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Judge warns privacy concerns could prevent sale of RadioShack personal data

A bankruptcy auction for RadioShack’s intellectual property is scheduled for May 11.
A bankruptcy auction for RadioShack’s intellectual property is scheduled for May 11. Star-Telegram

A Delaware bankruptcy judge said Tuesday that he’s willing to approve bid procedures for the sale of RadioShack’s intellectual property, including data on millions of customers. But he warned there’s no guarantee he will approve the sale itself.

RadioShack, which won court approval last month to sell more than 1,740 of its stores to hedge fund Standard General, is now seeking to auction off its intellectual property assets. Those assets include the RadioShack trademark, brand labels such as Realistic, patent applications and — to the consternation of state consumer protection officials around the country — information on some 67 million customers.

U.S. Bankruptcy Judge Brendan Shannon said he was willing to approve the bid procedures proposed by RadioShack, but he said that any potential bidder “with an IQ above room temperature” should know that there are serious privacy issues that may preclude court approval of the sale.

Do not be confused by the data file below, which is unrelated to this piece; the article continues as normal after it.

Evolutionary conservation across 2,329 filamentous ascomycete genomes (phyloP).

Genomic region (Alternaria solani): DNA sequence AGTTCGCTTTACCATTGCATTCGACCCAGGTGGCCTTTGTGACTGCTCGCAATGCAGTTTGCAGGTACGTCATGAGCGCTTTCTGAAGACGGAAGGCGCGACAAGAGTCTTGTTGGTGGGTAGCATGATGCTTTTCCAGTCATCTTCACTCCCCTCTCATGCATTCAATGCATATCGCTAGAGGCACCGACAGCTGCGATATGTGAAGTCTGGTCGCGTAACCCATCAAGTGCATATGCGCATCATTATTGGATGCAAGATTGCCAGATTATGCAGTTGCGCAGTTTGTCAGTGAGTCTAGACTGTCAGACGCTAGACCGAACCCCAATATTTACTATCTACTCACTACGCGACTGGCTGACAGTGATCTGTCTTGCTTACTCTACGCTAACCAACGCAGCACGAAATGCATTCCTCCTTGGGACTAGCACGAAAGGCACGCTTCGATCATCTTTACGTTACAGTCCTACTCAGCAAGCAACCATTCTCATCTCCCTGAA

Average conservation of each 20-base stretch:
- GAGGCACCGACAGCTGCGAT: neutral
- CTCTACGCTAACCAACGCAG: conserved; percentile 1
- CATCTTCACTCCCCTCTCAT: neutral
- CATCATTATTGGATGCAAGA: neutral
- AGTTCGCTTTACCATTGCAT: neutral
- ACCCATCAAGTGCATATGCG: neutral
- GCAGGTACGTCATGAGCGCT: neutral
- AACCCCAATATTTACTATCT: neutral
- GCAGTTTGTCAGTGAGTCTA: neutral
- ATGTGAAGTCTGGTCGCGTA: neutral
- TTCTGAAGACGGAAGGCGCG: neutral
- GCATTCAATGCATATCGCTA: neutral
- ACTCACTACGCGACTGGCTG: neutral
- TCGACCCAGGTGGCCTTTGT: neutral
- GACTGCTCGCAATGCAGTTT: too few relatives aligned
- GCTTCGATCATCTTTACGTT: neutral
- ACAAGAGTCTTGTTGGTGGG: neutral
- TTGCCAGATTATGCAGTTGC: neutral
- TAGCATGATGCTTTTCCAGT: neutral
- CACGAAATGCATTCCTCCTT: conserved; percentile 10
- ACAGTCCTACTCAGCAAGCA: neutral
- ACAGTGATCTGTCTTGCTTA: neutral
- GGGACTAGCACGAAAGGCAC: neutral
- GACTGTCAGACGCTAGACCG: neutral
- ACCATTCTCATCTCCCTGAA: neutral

“This process will play out over the next several weeks,” said Shannon. The judge rejected a request by Texas Attorney General Ken Paxton to require separate bid allocations for the customer data — apart from the other intellectual property — in case the sale of the customer data is disallowed.

Meanwhile, RadioShack attorney Greg Gordon told Shannon that the Fort Worth-based electronic retailer has agreed to mediation with concerned state attorneys general regarding sale of customer data. Gordon said the mediation, which will include a consumer privacy ombudsman, will start May 14, after a scheduled May 11 auction but before a May 20 court hearing on whether to approve the sale.

Paxton has been joined by counterparts in at least 35 other states in opposing the sale.

RadioShack has previously said that it planned to sell customer data that included personally identifiable information on 117 million consumers. The company now is seeking to sell 8.5 million customer email addresses and some 67 million complete customer name and address files, along with what it calls “transaction data.”

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